Northern News Services
The beneficiary says Inuit have the right to know what's going on with Sakku -- the investment arm of the parent Kivalliq Inuit Association (KIA).
The KIA, which is holding its annual general meeting in Rankin this week, recently replaced the entire Sakku board with its own executive board members. Brown says Sakku has been operating in secrecy for far too long and it's time the investment firm told beneficiaries the truth about its financial standing -- good or bad.
She says she's been frustrated in the past by her own attempts to gain financial information from Sakku.
"I'm a beneficiary and I've tried in the past to get Sakku to show me its financial standing and was told to come to a meeting," says Brown. "When I'd go to the meeting to ask questions, I'd be told those topics weren't on the agenda and still not get any answers."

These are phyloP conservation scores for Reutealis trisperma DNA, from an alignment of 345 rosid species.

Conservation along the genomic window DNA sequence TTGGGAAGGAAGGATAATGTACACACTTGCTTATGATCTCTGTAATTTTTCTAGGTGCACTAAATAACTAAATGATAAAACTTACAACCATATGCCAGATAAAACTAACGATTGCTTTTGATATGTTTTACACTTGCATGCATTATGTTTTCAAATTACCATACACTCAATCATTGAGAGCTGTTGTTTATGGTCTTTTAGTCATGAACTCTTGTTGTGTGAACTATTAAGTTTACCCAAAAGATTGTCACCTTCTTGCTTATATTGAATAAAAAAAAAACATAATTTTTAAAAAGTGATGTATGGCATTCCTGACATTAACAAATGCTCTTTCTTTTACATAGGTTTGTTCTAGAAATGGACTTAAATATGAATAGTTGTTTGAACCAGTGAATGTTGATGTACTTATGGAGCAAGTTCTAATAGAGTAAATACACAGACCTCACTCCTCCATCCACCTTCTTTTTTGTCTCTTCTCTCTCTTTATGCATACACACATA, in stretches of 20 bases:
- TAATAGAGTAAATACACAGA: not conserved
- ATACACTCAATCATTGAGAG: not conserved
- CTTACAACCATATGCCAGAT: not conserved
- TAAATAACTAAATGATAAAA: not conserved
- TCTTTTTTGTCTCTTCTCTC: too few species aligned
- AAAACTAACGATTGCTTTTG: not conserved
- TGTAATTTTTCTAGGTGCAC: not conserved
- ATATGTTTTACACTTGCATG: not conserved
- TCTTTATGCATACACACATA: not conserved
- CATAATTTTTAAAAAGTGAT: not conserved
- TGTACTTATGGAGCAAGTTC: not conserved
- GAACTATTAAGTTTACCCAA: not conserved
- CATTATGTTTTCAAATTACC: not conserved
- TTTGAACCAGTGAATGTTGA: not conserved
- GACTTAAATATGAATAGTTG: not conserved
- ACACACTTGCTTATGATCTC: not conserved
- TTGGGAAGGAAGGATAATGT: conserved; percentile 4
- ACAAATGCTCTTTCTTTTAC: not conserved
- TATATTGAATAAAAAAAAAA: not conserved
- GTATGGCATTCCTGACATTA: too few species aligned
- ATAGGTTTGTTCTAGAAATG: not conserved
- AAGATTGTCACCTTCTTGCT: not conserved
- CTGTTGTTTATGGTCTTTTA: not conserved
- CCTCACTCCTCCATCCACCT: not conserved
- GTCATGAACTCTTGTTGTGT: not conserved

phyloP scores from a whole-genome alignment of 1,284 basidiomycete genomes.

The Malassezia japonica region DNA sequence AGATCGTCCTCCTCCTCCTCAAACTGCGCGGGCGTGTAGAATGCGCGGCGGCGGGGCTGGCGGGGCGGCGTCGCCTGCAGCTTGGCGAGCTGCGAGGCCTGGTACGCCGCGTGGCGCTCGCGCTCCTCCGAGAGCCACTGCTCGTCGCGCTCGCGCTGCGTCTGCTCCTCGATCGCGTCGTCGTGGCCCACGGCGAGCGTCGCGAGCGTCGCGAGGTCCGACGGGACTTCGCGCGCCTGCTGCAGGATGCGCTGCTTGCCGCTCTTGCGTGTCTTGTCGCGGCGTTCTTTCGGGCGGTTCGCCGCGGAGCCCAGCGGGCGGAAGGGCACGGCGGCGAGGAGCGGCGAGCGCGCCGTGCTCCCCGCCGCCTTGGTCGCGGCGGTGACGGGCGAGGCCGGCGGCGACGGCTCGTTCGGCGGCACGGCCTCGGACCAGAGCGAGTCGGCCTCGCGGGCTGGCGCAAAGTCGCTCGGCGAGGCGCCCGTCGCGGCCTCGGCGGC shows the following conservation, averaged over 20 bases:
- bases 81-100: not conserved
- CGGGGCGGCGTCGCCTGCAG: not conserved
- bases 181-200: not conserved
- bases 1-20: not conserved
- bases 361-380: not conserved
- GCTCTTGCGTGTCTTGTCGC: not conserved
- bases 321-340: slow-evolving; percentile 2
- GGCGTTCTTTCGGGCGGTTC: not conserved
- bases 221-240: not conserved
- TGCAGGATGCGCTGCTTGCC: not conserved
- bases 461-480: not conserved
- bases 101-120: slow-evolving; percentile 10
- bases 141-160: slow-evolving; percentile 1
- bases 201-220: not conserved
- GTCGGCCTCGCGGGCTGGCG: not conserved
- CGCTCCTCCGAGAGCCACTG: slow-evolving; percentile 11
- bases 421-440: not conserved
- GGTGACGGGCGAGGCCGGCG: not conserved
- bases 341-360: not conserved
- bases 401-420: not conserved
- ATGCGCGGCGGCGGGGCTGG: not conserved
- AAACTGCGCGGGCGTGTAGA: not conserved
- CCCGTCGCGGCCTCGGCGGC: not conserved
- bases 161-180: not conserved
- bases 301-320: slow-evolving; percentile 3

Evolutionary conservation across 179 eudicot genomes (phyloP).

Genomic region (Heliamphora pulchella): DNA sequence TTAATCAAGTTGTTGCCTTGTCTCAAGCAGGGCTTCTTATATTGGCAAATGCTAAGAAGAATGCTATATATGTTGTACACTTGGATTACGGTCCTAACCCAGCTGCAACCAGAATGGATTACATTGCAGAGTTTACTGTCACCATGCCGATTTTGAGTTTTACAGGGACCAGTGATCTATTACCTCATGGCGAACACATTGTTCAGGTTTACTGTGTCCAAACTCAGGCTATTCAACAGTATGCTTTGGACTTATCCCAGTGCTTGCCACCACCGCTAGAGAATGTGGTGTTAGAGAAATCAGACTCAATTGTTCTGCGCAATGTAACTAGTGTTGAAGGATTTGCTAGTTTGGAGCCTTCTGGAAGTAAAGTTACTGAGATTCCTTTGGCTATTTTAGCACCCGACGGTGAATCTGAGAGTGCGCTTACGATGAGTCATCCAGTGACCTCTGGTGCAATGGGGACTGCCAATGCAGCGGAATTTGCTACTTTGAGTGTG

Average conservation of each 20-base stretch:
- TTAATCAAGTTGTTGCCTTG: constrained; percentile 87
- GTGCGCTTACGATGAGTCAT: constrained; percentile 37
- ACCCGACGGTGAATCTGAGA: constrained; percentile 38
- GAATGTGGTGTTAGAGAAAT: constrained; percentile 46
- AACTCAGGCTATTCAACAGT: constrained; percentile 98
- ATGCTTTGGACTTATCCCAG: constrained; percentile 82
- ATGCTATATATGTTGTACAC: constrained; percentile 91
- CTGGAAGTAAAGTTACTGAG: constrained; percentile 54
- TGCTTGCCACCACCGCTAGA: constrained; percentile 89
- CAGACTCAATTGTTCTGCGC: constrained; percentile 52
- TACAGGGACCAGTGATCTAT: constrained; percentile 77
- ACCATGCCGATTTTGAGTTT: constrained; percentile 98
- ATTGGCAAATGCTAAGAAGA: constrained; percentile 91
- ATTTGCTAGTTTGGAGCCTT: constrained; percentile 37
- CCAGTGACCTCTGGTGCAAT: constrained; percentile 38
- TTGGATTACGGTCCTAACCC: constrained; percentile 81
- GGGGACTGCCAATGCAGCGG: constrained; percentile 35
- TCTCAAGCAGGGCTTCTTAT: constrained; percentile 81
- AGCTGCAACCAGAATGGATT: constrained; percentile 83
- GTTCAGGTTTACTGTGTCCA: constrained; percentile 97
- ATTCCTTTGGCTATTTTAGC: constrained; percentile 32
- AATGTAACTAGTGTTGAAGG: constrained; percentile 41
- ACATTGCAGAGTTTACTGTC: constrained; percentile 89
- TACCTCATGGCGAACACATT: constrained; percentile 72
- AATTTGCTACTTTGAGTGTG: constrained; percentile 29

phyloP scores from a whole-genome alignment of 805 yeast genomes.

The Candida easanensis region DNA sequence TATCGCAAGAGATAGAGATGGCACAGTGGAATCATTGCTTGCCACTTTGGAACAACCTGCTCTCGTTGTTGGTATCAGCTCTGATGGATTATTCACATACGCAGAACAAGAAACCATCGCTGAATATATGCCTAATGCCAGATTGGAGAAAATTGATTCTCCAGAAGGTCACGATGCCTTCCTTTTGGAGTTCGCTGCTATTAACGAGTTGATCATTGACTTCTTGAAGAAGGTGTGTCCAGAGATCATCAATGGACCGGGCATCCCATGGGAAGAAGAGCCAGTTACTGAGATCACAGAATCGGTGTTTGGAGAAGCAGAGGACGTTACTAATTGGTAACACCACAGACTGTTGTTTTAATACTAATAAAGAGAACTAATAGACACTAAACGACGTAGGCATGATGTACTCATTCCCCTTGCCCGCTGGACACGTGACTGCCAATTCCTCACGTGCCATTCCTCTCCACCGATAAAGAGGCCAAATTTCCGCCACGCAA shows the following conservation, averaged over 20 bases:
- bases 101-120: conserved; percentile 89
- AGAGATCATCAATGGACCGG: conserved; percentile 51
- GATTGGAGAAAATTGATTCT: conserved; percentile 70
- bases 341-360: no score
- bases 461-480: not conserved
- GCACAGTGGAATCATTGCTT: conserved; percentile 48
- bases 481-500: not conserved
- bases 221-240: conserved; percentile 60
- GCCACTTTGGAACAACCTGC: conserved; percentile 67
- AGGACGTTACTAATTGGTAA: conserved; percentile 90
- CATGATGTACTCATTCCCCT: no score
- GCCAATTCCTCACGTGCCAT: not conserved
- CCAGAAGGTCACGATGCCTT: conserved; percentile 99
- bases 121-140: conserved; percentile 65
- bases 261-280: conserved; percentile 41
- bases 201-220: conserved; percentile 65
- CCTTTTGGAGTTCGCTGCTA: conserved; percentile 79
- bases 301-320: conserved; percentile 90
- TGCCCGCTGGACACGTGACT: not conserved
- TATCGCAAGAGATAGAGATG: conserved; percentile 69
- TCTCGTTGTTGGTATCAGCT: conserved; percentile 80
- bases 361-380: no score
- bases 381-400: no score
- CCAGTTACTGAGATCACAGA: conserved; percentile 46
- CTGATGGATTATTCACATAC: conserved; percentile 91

Brown says Kivalliq beneficiaries should be outraged over the failed negotiations between Sakku and the Nunavut government on the construction of a regional health facility.
She says it's time beneficiaries spoke up and demanded answers from both Sakku and the KIA.
"Beneficiaries deserve to know what the problems were in the health centre negotiations. If it was a matter of profit for Sakku, how much profit was the company looking for to do a project that benefits all of the Kivalliq so much?"
Brown says it's her opinion Sakku board members have been more interested in taking care of themselves than the interests of the people they are supposed to represent.
She says Kivalliqmiut need assurances the new board is going to take a more accountable direction and be open with information affecting beneficiaries.
"I'm tired of all the nepotism associated with that organization and its members profiting while beneficiaries get nothing. It's time for Sakku to hold a public meeting and open its books once and for all so we all know what, exactly, is going on with the money it handles."